Humor plus other ways Taiwan is stopping COVID-19 and disinformation

December 11, 2020

HOW is Taiwan stopping both the pandemic of COVID-19 and of disinformation?

Using “humor over rumor” was a key strategy to the twin pandemics that is taking hold of the world, Taiwan Digital Minister Audrey Tang said in a webinar entitled “Kaya Pala” (It Can Be Done).

Marikina Congresswoman Stella Quimbo, PhilStar editor-in-chief Camille Diola, and Doctor to the Barrios of Batanes Noel Bernardo gave their own assessments of how the Philippines fared in the fight for health and truth.  

The online forum, which was hosted by the Council of Asian Liberals and Democrats (CALD), in cooperation with the Center for Liberalism and Democracy (CLD) and the Friedrich Naumann Foundation for Freedom (FNF), may be viewed here:

The following is a copy of CALD Chairperson Senator Francis “Kiko” Pangilinan’s closing remarks.




Closing statement of Sen. Francis “Kiko” Pangilinan

At the CALD COVID Kaya Pala forum

(As delivered 11 December 2020)


Good morning everyone.

To Minister Audrey Tang, good morning. Thank you for your, I would describe, over-and-above-the-call-of-duty responses to this webinar.

During CALD’s 13th General Assembly, we tackled the safety and integrity of elections and other political processes from creeping authoritarianism and disinformation. Our keynote speaker, as mentioned earlier, was Taiwan President Tsai and she said, “Timeliness and transparency are key to effective defense against disinformation… A strong, confident democracy combined with informed citizenry is its best defense.”

Today, we learned first-hand from our esteemed guest, Taiwan Digital Minister Audrey Tang, how Taiwan was able to face both the pandemic and the infodemic by using what is called the Taiwan Model: a cooperative effort between the government and multi-sectoral groups such as the private sector, tech firms, and civil society. The strategy of fast, fair and fun is instructive in ensuring a genuine and effective all of society approach. Humor as a strong antidote against disinformation or Humor over Rumor, the appeal to rational self-interest, quite interesting and quite instructive.

Not only was its government responsive to the needs of its citizens and to the challenges brought about by digitalization, Taiwan was also able to nurture a vibrant civil society that actively engages in governance. It is a participative democracy where citizen’s participation in governance not only ends in voting during elections, but also woven in in their everyday life.  The phrase “yesterday’s interpellation is today’s innovation” resonates well, I’m sure, with Congresswoman Quimbo and myself, being legislators. And indeed, in the last several months, our interpellations in Congress have led to changes, reforms, and interventions in the executive department.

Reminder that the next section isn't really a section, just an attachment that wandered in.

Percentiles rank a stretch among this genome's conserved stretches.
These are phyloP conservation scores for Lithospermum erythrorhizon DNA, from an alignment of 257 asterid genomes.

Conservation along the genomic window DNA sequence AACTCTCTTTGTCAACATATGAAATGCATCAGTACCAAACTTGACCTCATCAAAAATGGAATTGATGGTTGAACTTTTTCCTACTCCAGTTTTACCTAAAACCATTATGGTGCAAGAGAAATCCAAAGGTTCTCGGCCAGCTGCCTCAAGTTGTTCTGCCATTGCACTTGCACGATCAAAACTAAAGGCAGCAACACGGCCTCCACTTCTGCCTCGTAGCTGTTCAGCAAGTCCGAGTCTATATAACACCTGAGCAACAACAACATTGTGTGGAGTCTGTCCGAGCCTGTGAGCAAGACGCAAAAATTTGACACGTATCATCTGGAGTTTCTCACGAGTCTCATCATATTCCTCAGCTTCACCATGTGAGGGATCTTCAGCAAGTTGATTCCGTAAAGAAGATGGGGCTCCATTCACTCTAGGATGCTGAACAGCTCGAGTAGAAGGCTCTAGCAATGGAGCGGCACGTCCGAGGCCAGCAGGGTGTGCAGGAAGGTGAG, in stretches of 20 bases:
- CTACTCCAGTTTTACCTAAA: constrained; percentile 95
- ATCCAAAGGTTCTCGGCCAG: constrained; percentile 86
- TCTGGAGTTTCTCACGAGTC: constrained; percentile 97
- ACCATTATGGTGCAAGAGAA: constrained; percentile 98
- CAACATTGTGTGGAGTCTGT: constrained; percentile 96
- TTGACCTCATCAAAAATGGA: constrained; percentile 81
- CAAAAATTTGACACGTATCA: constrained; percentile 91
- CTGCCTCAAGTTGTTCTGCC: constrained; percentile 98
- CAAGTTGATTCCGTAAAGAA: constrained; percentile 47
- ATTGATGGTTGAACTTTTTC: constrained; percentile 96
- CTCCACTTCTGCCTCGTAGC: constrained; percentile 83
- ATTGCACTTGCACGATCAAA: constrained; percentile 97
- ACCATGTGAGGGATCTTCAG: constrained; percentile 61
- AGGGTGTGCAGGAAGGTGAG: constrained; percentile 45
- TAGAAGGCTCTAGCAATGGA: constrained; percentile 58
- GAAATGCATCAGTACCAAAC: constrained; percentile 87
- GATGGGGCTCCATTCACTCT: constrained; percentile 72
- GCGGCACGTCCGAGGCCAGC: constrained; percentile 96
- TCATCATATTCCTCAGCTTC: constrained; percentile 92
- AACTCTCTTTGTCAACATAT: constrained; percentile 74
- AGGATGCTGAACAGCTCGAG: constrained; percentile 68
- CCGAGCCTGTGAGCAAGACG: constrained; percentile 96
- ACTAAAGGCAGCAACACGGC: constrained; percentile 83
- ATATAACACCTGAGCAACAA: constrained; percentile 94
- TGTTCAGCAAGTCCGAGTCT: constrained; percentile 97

The all-of-society approach remains a challenge for many democracies: while our civil society remains vibrant, there often seems to be a disconnect between their needs and what the government offers. Restlessness and dissatisfaction stem from the government’s inability to respond and to adapt to its citizens. The Taiwan Model again has provided a roadmap as to how to actively engage citizens in policy formulation. This climate of uncertainty would be set aside precisely because of this active, strengthened engagement between government, between civil society and the citizens.

It will also be key in addressing disinformation.

In the face of the COVID-19 pandemic, disinformation literally became a matter of life and death. Governments with authoritarian leaders — leaders who promote iron-fist policies, authoritarian measures, lies and discord — Philippines, Russia, and Brazil have fared poorly in the control of the disease while those with vibrant, democratic leaders like Taiwan, South Korea, and New Zealand have succeeded.

Taiwan’s response tells us that a government committed to fighting disinformation with the truth, can succeed by upholding both the truth and the welfare of its citizens.

Finally, in the Philippines alone, the shutdown of the biggest media network left millions vulnerable to disinformation. At a time when our people needed timely and accurate information on how to protect themselves against the virus, credible news source was instead shut down. This is a glaring disconnect and a grave threat to democracy.

Thank you, Minister Tang, for inspiring us. Thank you for providing us a somewhat light at the end of the tunnel in terms of action steps to address the pandemic and disinformation.

We have to listen. We have to be swift. We should be able to adapt. And we have to be responsive. This way, our citizens will respond to us and heed our call.

Maraming salamat. Thank you very much. Good morning to everyone. #